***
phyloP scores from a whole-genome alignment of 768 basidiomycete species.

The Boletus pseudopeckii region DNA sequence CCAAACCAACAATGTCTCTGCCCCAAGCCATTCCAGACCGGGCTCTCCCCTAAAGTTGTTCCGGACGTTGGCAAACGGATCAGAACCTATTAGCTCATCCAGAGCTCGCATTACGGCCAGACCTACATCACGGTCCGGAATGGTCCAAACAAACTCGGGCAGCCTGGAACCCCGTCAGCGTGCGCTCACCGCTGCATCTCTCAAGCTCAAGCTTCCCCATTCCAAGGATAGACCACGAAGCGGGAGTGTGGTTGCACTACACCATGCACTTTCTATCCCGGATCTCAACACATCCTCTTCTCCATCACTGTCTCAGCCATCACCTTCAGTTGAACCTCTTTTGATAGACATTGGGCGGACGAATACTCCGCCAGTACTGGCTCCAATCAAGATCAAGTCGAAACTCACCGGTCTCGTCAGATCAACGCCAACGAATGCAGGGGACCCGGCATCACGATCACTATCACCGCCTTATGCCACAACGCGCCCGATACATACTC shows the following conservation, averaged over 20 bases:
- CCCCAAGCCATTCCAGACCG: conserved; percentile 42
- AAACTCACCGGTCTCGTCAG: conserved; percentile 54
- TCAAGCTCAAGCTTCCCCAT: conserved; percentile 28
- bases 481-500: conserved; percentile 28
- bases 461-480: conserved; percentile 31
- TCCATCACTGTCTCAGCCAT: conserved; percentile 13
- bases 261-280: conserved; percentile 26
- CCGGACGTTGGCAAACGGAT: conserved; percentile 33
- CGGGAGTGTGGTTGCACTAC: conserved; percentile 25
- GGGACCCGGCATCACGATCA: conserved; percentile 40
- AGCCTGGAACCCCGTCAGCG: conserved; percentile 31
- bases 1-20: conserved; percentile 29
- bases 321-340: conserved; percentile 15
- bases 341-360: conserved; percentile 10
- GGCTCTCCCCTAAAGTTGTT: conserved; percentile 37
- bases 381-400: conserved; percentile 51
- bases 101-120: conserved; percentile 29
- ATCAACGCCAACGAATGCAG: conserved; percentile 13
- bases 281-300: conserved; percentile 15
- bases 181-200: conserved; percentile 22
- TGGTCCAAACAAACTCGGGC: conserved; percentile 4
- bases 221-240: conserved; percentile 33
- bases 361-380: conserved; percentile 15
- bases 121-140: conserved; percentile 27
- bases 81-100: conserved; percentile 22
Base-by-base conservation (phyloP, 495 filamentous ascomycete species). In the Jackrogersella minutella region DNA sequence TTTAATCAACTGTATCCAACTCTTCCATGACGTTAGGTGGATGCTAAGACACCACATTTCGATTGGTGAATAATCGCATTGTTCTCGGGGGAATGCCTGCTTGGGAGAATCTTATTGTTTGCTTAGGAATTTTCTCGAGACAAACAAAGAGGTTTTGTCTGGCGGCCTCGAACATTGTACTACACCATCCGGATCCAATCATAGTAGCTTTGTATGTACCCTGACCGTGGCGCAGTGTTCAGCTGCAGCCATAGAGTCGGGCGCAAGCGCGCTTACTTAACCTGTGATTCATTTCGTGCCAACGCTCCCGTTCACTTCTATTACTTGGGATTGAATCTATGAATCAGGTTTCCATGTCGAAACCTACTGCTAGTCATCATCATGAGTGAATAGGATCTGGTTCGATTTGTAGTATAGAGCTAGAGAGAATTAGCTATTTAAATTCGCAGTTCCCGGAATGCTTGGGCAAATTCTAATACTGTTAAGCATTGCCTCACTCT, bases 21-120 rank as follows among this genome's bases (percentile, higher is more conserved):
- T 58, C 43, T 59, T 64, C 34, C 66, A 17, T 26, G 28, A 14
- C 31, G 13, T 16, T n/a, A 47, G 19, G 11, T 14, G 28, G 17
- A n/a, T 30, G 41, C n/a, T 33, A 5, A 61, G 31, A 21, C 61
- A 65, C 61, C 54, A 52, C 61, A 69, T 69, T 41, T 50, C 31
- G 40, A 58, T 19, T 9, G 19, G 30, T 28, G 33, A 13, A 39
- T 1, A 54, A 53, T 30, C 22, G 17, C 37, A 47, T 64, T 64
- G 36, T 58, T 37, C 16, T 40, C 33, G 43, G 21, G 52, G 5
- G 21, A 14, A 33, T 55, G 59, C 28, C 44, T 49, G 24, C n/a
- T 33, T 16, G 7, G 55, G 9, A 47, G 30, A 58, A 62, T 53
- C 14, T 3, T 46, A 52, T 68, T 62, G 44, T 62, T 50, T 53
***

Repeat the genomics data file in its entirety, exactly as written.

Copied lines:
phyloP scores from a whole-genome alignment of 768 basidiomycete species.

The Boletus pseudopeckii region DNA sequence CCAAACCAACAATGTCTCTGCCCCAAGCCATTCCAGACCGGGCTCTCCCCTAAAGTTGTTCCGGACGTTGGCAAACGGATCAGAACCTATTAGCTCATCCAGAGCTCGCATTACGGCCAGACCTACATCACGGTCCGGAATGGTCCAAACAAACTCGGGCAGCCTGGAACCCCGTCAGCGTGCGCTCACCGCTGCATCTCTCAAGCTCAAGCTTCCCCATTCCAAGGATAGACCACGAAGCGGGAGTGTGGTTGCACTACACCATGCACTTTCTATCCCGGATCTCAACACATCCTCTTCTCCATCACTGTCTCAGCCATCACCTTCAGTTGAACCTCTTTTGATAGACATTGGGCGGACGAATACTCCGCCAGTACTGGCTCCAATCAAGATCAAGTCGAAACTCACCGGTCTCGTCAGATCAACGCCAACGAATGCAGGGGACCCGGCATCACGATCACTATCACCGCCTTATGCCACAACGCGCCCGATACATACTC shows the following conservation, averaged over 20 bases:
- CCCCAAGCCATTCCAGACCG: conserved; percentile 42
- AAACTCACCGGTCTCGTCAG: conserved; percentile 54
- TCAAGCTCAAGCTTCCCCAT: conserved; percentile 28
- bases 481-500: conserved; percentile 28
- bases 461-480: conserved; percentile 31
- TCCATCACTGTCTCAGCCAT: conserved; percentile 13
- bases 261-280: conserved; percentile 26
- CCGGACGTTGGCAAACGGAT: conserved; percentile 33
- CGGGAGTGTGGTTGCACTAC: conserved; percentile 25
- GGGACCCGGCATCACGATCA: conserved; percentile 40
- AGCCTGGAACCCCGTCAGCG: conserved; percentile 31
- bases 1-20: conserved; percentile 29
- bases 321-340: conserved; percentile 15
- bases 341-360: conserved; percentile 10
- GGCTCTCCCCTAAAGTTGTT: conserved; percentile 37
- bases 381-400: conserved; percentile 51
- bases 101-120: conserved; percentile 29
- ATCAACGCCAACGAATGCAG: conserved; percentile 13
- bases 281-300: conserved; percentile 15
- bases 181-200: conserved; percentile 22
- TGGTCCAAACAAACTCGGGC: conserved; percentile 4
- bases 221-240: conserved; percentile 33
- bases 361-380: conserved; percentile 15
- bases 121-140: conserved; percentile 27
- bases 81-100: conserved; percentile 22
Base-by-base conservation (phyloP, 495 filamentous ascomycete species). In the Jackrogersella minutella region DNA sequence TTTAATCAACTGTATCCAACTCTTCCATGACGTTAGGTGGATGCTAAGACACCACATTTCGATTGGTGAATAATCGCATTGTTCTCGGGGGAATGCCTGCTTGGGAGAATCTTATTGTTTGCTTAGGAATTTTCTCGAGACAAACAAAGAGGTTTTGTCTGGCGGCCTCGAACATTGTACTACACCATCCGGATCCAATCATAGTAGCTTTGTATGTACCCTGACCGTGGCGCAGTGTTCAGCTGCAGCCATAGAGTCGGGCGCAAGCGCGCTTACTTAACCTGTGATTCATTTCGTGCCAACGCTCCCGTTCACTTCTATTACTTGGGATTGAATCTATGAATCAGGTTTCCATGTCGAAACCTACTGCTAGTCATCATCATGAGTGAATAGGATCTGGTTCGATTTGTAGTATAGAGCTAGAGAGAATTAGCTATTTAAATTCGCAGTTCCCGGAATGCTTGGGCAAATTCTAATACTGTTAAGCATTGCCTCACTCT, bases 21-120 rank as follows among this genome's bases (percentile, higher is more conserved):
- T 58, C 43, T 59, T 64, C 34, C 66, A 17, T 26, G 28, A 14
- C 31, G 13, T 16, T n/a, A 47, G 19, G 11, T 14, G 28, G 17
- A n/a, T 30, G 41, C n/a, T 33, A 5, A 61, G 31, A 21, C 61
- A 65, C 61, C 54, A 52, C 61, A 69, T 69, T 41, T 50, C 31
- G 40, A 58, T 19, T 9, G 19, G 30, T 28, G 33, A 13, A 39
- T 1, A 54, A 53, T 30, C 22, G 17, C 37, A 47, T 64, T 64
- G 36, T 58, T 37, C 16, T 40, C 33, G 43, G 21, G 52, G 5
- G 21, A 14, A 33, T 55, G 59, C 28, C 44, T 49, G 24, C n/a
- T 33, T 16, G 7, G 55, G 9, A 47, G 30, A 58, A 62, T 53
- C 14, T 3, T 46, A 52, T 68, T 62, G 44, T 62, T 50, T 53